While many towns have striped their crosswalks in the colors of the rainbow before for Pride, no town in New Jersey has ever done so on a County Road (Valley) and very few towns in the world have done so in permanent fashion as we are doing. This is a historic achievement and one which once again marks Maplewood as a leader and crusader in diversity, inclusion, and equal treatment. When we commit to something here, we do it BIG!

New Jersey will now be able to celebrate pride all year long!

h/t: NJ.com

Teen Gay Couple Gets Surprise During Post-Prom Boardwalk Stroll

It’s prom season, and like many couples across America, teenagers Theodore Vidal and his boyfriend Colin Beyers were stretching out the end of their prom night.

The two high schoolers, walking in their matching navy blue tuxes and pink bow ties, took a stroll on the boardwalk in Seaside Heights, New Jersey.

As they walked, they approached a rooftop bar where a rowdy group of quintessential "Jersey Shore bros" had been yelling at every couple who passed by to kiss.

Michael Del Moro, a producer for Good Morning America, happened to be out for ice cream with his boyfriend and family members when they noticed the rowdy “bros” and the cute couple at the same time.

Del Moro was initially worried about what might happen when the gay couple passed the group. 

So was Vidal, apparently. He told the local ABC affiliate that he and Beyers readied themselves for the razzing. "It's South Jersey. Guys pick on us for being gay a lot," said 17-year-old high school junior. "It's an area where you normally would get picked on and discriminated against."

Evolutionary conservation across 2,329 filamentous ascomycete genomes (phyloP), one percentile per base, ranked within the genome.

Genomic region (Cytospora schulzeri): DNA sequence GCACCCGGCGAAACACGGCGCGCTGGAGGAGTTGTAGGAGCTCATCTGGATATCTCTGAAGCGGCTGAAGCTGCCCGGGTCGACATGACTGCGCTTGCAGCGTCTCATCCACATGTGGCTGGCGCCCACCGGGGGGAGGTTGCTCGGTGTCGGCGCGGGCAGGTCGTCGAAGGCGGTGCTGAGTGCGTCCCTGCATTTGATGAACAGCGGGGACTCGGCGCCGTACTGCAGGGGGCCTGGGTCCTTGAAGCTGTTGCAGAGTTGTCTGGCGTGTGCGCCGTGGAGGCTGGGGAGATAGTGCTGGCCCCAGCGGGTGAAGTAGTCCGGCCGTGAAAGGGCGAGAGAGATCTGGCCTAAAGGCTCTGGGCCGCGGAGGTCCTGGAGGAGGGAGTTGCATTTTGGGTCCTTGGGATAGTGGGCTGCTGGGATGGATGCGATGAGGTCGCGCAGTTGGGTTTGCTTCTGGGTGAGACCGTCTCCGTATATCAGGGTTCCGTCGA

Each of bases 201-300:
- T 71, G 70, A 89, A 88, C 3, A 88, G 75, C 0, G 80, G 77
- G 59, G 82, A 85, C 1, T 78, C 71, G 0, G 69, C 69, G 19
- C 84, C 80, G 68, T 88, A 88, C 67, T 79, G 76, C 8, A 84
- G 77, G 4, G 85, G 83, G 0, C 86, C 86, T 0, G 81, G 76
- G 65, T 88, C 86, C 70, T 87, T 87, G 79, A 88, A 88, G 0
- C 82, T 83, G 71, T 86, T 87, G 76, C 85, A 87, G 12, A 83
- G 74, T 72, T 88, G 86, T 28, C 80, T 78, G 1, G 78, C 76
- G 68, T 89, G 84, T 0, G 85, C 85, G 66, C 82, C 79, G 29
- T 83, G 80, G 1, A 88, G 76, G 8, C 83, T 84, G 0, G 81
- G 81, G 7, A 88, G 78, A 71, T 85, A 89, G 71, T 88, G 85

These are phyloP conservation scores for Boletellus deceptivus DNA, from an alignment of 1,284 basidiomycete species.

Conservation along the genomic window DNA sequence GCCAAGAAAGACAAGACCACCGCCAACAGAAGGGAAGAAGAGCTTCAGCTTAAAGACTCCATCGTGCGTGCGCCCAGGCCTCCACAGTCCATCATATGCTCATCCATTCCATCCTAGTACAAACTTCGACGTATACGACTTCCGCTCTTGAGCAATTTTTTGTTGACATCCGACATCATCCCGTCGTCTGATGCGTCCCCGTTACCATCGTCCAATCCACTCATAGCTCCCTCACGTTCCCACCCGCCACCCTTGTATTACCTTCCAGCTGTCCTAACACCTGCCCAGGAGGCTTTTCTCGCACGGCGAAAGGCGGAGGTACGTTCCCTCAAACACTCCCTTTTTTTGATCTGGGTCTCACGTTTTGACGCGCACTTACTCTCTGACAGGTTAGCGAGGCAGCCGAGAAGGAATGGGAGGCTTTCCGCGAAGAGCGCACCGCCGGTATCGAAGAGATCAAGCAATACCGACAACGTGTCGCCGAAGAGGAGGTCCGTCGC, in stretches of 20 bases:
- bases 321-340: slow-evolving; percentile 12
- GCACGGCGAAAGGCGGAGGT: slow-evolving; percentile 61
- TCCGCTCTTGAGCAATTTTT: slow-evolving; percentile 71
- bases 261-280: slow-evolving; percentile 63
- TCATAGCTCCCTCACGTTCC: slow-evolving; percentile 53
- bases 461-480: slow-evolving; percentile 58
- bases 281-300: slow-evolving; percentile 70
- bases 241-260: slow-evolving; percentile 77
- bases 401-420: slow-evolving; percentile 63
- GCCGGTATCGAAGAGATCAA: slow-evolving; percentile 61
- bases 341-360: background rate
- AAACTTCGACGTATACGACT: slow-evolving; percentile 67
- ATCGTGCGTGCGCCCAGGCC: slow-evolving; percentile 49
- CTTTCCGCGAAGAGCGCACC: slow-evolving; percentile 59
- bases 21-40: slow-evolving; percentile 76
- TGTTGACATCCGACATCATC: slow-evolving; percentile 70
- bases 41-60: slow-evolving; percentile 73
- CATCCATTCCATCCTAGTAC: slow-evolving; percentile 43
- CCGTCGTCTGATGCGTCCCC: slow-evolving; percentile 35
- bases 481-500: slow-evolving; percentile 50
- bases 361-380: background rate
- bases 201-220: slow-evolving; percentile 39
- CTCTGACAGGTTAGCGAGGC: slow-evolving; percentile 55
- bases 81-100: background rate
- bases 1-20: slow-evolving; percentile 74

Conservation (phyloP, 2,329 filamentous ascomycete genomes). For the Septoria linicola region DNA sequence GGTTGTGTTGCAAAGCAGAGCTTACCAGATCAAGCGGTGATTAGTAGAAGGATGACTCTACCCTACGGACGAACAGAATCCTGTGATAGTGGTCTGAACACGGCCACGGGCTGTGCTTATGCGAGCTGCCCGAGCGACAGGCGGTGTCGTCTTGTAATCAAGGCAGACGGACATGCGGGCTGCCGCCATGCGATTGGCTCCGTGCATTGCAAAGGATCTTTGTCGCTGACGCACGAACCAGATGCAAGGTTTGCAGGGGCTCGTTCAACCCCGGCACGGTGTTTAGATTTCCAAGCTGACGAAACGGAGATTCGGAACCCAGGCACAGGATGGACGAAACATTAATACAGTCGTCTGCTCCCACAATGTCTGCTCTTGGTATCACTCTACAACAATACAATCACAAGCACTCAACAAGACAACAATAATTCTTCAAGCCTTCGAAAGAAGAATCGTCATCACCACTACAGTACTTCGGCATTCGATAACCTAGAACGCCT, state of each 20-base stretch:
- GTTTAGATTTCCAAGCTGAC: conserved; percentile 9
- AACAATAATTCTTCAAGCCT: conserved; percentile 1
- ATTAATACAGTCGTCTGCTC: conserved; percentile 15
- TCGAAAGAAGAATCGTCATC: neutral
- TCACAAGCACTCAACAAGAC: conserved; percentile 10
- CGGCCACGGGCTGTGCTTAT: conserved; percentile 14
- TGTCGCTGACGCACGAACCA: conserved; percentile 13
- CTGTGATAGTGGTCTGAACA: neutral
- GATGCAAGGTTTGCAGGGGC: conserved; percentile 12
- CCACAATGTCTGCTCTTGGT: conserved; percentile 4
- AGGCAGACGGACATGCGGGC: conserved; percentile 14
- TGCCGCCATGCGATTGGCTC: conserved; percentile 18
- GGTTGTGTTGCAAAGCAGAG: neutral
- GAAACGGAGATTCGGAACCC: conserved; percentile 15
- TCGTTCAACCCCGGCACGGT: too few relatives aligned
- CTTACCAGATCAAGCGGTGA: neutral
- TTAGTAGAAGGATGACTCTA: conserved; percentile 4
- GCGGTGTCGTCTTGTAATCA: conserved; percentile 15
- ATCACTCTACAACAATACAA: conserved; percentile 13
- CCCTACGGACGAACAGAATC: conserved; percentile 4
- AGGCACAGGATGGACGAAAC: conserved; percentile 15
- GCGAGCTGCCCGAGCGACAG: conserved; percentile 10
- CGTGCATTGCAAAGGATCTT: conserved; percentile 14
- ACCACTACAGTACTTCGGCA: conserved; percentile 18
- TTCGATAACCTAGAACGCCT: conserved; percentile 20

Vidal had come out when he was in 8th grade and knew well the bullying being gay can bring. He told Buzzfeed that he spent much of that year being attacked, bullied, ignored and told to “end his life.”

But, he and Del Moro were surprised when the rooftop crowd cheered, changing their chants of “Kiss her” to “Kiss him!” Vidal and Beyers hesitantly kissed one another, and rather than taunting the couple the rooftop crew went wild screaming their approval.

Vidal told ABC7, “The way it went down was amazing. It was so positive and so reinforcing that I could be myself and not get made fun of and I could be myself with who I love and not get made fun of for that.”

"A lot of people here think gay people aren't strong or we're more girly because we show emotion but we've learned it's better to show what you are feeling and be open and who you are as long as you are pushing forward," Beyers added.

The cute couple is now planning a summer trip to Greece together before Beyers begins his freshman year at the College of New Jersey this fall while Vidal wraps up his senior year of high school.

Del Moro later tweeted he actually knew some of the rooftop bar “bros.” They were apparently celebrating their friends’ bachelor party and loved the whole thing saying, “We are all very happy for those guys.” 

Check out Del Moro’s full Twitter thread below.